Health care workers rally against California’s vaccine policy: ‘It should be a choice’

Coronavirus

SAN DIEGO – A group of health care workers and supporters gathered Monday evening outside of Rady Children’s Hospital to protest California’s COVID-19 vaccination policy for all workers at hospitals and health care facilities.

Protesters told FOX 5 they’re fighting for the freedom to choose whether or not to get vaccinated.

“We were treated like heroes last year,” local nurse Melissa Myers said. “And now, if we don’t do this one thing, we’re awful, terrible people.”

The state announced the new vaccination policy late last month. It applies to all health care settings, both public and private. It falls short of a mandate, however, offering employees the option of undergoing regular COVID testing instead of providing proof of vaccination. Those workers will be required to undergo testing at least once a week, possibly even twice a week.

California is the first state requiring health care workers to get vaccinated with the deadline in September.

To date, San Diego County has recorded more than 300,000 cases of COVID-19 and more than 3,800 have died due to the virus.

“Too many people have chosen to live with this virus,” Gov. Gavin Newsom said in a news conference announcing the policy. “We’re at a point in this epidemic, this pandemic, where individuals’ choice not to get vaccinated is now impacting the rest of us in a profound and devastating and deadly way.”

Myers said she saw the worst when COVID broke out, but she has no plans to take the vaccine.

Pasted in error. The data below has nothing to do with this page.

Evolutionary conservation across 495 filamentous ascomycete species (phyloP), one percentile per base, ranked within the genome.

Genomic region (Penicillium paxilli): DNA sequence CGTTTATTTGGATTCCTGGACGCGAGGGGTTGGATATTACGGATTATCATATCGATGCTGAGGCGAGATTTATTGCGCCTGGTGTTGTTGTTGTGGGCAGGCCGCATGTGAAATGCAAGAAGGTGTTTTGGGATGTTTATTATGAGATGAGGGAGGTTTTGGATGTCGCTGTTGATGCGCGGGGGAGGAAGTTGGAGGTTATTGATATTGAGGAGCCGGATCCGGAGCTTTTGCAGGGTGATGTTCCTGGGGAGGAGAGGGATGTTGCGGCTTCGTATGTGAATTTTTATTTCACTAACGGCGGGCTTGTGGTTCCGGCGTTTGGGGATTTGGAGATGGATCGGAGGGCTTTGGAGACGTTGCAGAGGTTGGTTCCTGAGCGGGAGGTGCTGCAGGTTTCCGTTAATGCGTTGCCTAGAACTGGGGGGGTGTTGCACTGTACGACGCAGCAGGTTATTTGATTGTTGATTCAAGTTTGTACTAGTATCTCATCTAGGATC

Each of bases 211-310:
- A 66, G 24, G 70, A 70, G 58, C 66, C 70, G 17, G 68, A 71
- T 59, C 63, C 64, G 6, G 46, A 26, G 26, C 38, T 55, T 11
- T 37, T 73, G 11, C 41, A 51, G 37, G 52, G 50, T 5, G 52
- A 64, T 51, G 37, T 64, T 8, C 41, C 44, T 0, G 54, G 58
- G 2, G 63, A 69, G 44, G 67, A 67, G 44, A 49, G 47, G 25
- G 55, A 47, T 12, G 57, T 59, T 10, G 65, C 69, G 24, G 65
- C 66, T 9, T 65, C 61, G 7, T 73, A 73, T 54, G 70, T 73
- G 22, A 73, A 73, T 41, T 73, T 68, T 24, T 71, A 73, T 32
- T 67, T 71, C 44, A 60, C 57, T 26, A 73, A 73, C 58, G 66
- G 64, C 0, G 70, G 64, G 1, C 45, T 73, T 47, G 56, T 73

“I feel like I sacrificed so much – and now to be threatened with my job if I don’t get the vaccine – it should be a choice,” she said.

Demonstrators Monday held signs largely featuring anti-vaccine messaging, signs which read, “my body, my choice,” “science is not settled,” and “if your vaccines worked, then why aren’t they working?”

Some at the rally said they support the decision of others to get the vaccine. But many like Amy Strelic believe there are reasons for vaccine hesitancy.

“You could have a medical reason, you could have a religious reason… you can have, I want to wait and see what’s going to happen,” Strelic said. “It doesn’t mean you’re for or against, but sometimes, we just want time.”

Tawny Buettner, one of the rally’s organizers and a local nurse, says the state is going too far with the mandate, and should focus on getting the vaccine to the most vulnerable.

“At most, it might provide personal protection for those at greatest risk,” Buettner said. “That goes to personal choice and personal protection.”

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